To say every picture is worth a thousand words sorely underestimates the impact of photojournalism. Think the Vietnam war and what comes to mind? The photo of a girl named Phan Thi Kim Phuc running from a napalm airstrike. The photo was taken by Associated Press photographer Nick Ut in 1972.
Think of the protest at Tiananmen Square in China in 1989. Here another AP photographer Jeff Widener was on a sixth-floor balcony of a Beijing Hotel. His photo of a man carrying shopping bags standing bravely in front of a row of tanks showed the most remarkable act of courage and resistance.
One poignant example a reader noted this month was the front page photo by Getty Images photographer David Becker of a man cradling a woman in the midst of the Las Vegas shooting. Mr. Becker, who was covering the music festival there, risked his own life to document the humanity and the horror.
Nothing grabs your emotions and holds on so tight and so long as a single still photo.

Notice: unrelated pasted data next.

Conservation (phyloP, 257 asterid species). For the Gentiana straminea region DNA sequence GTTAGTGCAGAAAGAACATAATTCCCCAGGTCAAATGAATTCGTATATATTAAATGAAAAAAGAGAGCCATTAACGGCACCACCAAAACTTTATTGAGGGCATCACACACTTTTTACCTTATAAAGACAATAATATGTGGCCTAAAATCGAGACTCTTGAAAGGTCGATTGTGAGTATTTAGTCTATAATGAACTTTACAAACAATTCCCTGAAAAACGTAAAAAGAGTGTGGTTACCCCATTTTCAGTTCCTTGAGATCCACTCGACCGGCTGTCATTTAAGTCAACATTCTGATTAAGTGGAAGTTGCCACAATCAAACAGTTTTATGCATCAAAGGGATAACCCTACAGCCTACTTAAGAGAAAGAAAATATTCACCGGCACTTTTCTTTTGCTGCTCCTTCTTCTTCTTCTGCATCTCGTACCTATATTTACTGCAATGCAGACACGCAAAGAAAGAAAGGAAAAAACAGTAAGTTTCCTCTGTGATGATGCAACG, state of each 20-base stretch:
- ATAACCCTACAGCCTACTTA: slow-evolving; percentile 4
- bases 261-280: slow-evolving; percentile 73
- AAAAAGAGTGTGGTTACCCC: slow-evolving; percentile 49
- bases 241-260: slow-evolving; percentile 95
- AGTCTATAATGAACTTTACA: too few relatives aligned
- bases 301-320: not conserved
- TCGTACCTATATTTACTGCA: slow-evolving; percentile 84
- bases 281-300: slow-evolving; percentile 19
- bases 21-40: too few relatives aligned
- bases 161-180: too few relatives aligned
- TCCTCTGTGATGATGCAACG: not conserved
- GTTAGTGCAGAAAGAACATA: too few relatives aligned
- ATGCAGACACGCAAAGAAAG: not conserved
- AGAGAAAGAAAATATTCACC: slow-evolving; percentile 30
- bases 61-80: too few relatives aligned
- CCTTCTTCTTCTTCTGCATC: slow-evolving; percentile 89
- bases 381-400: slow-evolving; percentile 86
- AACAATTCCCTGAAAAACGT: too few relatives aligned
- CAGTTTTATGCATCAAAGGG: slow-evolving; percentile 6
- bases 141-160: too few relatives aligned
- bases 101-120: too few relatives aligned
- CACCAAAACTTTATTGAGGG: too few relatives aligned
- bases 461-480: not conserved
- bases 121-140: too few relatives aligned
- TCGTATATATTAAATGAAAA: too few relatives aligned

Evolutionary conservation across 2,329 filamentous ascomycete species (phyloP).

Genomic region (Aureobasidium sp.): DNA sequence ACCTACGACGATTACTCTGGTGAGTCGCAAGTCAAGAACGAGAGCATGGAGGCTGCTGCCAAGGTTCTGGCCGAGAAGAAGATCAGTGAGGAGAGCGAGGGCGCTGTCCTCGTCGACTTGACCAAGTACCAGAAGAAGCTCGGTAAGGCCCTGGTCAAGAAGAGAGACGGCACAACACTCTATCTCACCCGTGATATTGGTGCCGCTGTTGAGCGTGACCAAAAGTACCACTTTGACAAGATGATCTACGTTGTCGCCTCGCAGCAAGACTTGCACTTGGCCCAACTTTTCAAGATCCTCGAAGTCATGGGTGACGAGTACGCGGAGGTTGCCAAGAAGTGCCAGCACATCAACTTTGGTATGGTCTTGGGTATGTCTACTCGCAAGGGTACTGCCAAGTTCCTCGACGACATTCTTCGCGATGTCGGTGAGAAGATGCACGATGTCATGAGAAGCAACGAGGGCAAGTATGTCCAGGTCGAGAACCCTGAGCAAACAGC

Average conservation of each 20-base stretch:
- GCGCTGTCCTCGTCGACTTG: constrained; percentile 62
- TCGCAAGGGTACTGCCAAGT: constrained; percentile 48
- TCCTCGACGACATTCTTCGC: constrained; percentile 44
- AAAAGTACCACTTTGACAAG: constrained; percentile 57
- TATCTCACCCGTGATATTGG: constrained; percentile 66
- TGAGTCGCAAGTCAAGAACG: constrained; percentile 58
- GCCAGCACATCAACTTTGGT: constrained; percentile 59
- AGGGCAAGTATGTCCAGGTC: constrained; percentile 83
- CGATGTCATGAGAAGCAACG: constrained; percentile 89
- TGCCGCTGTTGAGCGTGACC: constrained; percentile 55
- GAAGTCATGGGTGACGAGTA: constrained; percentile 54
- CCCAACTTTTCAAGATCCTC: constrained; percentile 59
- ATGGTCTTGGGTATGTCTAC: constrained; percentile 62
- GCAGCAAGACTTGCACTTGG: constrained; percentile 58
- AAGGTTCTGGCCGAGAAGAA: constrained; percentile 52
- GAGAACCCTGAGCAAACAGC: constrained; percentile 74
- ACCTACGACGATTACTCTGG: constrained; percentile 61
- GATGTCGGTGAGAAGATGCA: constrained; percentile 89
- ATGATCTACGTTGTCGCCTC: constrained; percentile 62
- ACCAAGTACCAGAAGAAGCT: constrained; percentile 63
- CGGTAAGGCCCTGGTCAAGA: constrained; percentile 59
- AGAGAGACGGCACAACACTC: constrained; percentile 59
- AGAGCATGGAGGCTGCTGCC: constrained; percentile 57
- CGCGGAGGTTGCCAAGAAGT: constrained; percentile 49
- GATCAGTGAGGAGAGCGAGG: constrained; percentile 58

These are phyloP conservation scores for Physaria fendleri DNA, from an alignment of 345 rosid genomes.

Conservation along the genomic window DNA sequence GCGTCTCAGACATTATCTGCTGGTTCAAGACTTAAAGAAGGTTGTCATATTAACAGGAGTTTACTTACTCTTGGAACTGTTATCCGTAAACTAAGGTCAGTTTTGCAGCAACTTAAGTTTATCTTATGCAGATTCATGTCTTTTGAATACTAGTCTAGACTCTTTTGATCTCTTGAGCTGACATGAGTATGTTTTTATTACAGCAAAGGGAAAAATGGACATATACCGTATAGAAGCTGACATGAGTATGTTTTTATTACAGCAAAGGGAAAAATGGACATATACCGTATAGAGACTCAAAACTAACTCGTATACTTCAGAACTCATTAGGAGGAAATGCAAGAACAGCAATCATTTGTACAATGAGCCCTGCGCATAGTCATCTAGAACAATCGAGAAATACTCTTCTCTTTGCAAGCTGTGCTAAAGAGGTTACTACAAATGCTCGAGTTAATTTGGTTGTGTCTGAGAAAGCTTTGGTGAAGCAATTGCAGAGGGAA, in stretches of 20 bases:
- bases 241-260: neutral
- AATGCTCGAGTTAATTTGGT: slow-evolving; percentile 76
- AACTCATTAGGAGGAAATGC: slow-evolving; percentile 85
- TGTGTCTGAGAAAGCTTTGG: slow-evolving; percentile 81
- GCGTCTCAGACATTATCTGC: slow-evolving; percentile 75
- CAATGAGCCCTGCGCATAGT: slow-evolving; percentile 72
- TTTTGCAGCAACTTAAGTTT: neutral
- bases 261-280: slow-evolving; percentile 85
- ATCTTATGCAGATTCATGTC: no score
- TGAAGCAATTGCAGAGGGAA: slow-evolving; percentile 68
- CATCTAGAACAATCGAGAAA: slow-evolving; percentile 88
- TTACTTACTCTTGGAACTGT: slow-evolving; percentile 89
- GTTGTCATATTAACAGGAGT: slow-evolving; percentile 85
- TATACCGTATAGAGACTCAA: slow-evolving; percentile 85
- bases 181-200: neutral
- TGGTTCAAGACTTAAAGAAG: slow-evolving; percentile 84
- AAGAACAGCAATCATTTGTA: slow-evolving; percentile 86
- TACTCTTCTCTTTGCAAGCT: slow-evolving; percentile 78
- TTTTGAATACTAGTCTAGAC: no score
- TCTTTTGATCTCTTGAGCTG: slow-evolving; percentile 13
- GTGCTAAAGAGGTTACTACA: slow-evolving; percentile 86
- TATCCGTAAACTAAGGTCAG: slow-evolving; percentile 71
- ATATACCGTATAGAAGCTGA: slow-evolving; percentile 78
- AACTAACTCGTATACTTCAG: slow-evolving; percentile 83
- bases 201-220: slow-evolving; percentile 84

Last weekend, an equally impactful photo on the front page and another on the Focus cover showed Byron Ruttan, a man raped, at the age of 12, by a court-appointed mentor. Mr. Ruttan’s quest for justice, as an adult, was delayed further when his mentor, though convicted, was allowed to walk free after higher courts cited an “unreasonable delay” in the trial. Mr. Ruttan’s courageous face bears the scars of such a terrible life, but his dignity and strength shine through. It’s worth noting that there was a publication ban on the identity of Mr. Ruttan as there is for victims of sexual assault. They can be overturned with a subject’s consent and Mr. Ruttan agreed to seek an end to the ban. The Globe’s Fred Lum took two and a half hours to photograph him and his son. It takes time to gain the trust of subjects and to feel their story.